The LTA has pledged £26,650 towards the refurbishment of a dozen tennis courts spread across key recreational areas including Auriol Park, Alexandra Recreation Ground, Court Recreation Ground, Gibraltar Recreation Ground and Poole Road Recreation Ground.

The initiative encompasses a comprehensive upgrade plan featuring state-of-the-art gate access technology, the implementation of a user-friendly online booking platform, and court enhancements geared towards ensuring top-tier facilities for local residents.

Beyond the infrastructural improvements, the partnership also promises an array of activities catered to all age groups and skill levels. Weekly complimentary tennis sessions, inclusive of equipment provision, will eliminate barriers to entry, fostering inclusivity and accessibility. Additionally, Local Tennis Leagues will host friendly competitions, promoting a sociable and active lifestyle within the community.

The Council will roll out a ‘pay as you play’ scheme across all tennis courts in the borough, slated for implementation in the coming year. The generated revenue will be reinvested to maintain and enhance the borough’s tennis infrastructure, ensuring its longevity for future generations.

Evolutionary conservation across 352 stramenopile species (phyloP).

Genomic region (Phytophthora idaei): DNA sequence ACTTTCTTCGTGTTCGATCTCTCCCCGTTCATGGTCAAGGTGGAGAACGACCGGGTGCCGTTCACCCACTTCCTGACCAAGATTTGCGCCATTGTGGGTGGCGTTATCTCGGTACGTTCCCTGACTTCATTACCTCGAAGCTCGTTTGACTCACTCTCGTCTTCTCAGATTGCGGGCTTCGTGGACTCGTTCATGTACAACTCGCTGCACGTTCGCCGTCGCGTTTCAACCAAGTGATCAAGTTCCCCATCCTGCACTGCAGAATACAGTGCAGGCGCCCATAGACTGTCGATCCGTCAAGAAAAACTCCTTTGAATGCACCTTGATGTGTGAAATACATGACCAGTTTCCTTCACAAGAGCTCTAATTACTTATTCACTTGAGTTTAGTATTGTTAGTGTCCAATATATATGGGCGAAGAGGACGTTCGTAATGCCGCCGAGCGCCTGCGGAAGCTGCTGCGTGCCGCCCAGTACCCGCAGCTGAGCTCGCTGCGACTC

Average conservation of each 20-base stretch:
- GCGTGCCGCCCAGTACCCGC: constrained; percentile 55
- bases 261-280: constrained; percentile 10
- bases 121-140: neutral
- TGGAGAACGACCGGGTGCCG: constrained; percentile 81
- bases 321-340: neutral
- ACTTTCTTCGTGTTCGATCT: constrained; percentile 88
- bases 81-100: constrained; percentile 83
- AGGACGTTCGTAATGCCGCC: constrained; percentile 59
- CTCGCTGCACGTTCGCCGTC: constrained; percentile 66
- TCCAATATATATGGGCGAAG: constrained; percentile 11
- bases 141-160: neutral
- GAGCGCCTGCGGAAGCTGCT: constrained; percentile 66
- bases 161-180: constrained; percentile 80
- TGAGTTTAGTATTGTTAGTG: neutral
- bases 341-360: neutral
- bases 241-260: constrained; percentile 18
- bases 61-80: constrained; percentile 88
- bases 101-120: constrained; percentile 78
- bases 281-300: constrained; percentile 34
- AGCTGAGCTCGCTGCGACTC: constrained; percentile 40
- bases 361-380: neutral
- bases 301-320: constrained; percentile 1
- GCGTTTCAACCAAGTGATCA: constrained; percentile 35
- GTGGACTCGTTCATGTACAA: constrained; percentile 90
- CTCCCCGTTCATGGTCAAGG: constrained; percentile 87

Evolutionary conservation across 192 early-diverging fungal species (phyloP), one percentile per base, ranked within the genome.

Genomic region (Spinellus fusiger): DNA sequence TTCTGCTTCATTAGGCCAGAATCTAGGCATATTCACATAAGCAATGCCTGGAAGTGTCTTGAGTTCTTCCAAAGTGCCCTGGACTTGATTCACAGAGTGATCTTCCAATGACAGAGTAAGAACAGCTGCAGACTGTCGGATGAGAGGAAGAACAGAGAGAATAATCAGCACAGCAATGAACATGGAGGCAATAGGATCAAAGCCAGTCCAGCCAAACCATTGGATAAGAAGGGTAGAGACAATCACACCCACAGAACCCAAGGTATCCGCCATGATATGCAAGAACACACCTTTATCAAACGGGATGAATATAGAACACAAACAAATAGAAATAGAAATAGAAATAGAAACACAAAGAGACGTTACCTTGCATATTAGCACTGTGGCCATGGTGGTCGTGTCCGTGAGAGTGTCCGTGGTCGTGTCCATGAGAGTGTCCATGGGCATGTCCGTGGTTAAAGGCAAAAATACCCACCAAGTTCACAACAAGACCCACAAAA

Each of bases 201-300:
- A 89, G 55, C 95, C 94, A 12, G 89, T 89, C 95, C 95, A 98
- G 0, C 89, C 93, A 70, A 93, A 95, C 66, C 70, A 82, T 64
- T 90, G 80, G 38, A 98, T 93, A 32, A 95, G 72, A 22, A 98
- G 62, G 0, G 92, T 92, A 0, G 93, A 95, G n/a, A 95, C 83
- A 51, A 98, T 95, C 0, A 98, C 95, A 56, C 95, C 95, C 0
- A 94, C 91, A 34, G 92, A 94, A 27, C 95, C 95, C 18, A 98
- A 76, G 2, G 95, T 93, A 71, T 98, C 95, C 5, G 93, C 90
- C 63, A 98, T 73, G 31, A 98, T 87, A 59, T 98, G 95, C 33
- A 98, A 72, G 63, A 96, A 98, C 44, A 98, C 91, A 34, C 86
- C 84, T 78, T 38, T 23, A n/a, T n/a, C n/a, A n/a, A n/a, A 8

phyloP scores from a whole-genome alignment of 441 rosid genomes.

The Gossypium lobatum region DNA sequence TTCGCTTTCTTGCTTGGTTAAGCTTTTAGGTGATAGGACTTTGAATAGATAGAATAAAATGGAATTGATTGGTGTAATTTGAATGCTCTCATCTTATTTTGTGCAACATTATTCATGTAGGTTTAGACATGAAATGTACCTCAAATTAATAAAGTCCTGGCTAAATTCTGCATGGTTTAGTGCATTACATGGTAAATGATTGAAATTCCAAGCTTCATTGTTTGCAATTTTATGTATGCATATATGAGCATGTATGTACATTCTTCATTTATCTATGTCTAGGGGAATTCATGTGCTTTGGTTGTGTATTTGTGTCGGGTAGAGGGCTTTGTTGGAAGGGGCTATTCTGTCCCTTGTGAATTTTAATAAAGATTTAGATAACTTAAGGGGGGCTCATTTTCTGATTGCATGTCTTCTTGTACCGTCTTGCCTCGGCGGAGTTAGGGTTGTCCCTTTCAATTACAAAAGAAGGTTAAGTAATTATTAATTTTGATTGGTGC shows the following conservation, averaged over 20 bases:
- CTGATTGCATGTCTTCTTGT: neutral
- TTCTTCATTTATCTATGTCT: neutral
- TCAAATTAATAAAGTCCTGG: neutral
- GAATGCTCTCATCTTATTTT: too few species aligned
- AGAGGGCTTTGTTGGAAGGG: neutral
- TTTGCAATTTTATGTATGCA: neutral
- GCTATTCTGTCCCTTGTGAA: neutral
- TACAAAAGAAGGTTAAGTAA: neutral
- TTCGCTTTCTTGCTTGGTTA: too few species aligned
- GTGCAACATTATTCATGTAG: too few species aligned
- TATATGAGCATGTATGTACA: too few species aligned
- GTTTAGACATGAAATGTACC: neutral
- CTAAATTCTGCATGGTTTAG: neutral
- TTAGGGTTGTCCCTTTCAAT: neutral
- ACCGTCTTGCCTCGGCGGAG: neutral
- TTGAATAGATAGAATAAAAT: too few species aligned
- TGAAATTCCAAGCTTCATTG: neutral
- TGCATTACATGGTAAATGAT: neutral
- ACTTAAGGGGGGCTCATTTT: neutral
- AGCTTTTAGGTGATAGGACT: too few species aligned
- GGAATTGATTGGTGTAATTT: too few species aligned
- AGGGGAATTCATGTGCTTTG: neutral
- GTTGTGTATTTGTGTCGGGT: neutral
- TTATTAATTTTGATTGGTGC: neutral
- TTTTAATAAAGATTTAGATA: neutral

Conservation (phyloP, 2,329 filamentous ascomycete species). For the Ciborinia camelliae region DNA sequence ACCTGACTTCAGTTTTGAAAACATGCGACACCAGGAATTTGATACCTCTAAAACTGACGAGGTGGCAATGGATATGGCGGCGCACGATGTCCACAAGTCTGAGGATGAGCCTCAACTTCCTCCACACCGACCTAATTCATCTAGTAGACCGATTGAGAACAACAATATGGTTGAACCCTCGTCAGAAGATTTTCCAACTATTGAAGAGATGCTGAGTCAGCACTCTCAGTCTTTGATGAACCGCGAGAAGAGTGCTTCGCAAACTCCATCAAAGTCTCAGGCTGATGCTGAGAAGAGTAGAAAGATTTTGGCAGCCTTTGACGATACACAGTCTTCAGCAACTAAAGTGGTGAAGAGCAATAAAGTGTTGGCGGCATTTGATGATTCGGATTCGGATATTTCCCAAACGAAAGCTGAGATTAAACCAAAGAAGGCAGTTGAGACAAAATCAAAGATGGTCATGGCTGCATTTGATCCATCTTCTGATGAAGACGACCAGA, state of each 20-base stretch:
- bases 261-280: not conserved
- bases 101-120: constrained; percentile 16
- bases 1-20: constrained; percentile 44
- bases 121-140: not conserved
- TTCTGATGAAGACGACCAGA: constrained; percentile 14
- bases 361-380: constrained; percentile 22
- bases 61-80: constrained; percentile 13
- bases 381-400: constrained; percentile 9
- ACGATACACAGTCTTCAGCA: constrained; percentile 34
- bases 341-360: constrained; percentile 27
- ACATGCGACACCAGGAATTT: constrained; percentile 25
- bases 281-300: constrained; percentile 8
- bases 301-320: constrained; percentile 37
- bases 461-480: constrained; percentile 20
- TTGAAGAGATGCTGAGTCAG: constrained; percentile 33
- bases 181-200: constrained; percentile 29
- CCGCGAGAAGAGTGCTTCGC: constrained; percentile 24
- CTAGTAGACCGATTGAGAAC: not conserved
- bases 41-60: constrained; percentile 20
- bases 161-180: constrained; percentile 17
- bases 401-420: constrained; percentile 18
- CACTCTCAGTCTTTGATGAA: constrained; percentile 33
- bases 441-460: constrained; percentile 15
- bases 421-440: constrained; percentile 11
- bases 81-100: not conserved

Cllr John Beckett, (RA Auriol Ward) Chair of the Environment Committee, expressed enthusiasm over the collaboration, emphasizing its significance in bolstering community well-being and fostering a culture of physical activity. He lauded the forthcoming free coaching sessions as pivotal in diversifying tennis participation across socioeconomic backgrounds.

Julie Porter, Chief Operating Officer at the LTA, echoed Beckett’s sentiments, highlighting the project’s alignment with the UK Government and LTA’s Parks Tennis Project. She affirmed the commitment to providing enduring tennis facilities, thus broadening access to the sport.

In response to the impending introduction of charges for tennis court usage, Cllr James Lawrence, (LibDem College Ward) has launched a petition advocating for free access for disadvantaged groups. The petition proposes complimentary access for children during weekends and school holidays, as well as free usage for households receiving council tax support and other benefits.

The petition underscores the importance of preserving equitable access to public amenities, particularly for vulnerable segments of the population. As the council deliberates on the matter, stakeholders await a decision that balances fiscal responsibility with social inclusivity, ensuring that tennis remains an accessible pursuit for all within the community.

Related reports:

Anyone for tennis? If you pay.

Tennis at 95 is the norm.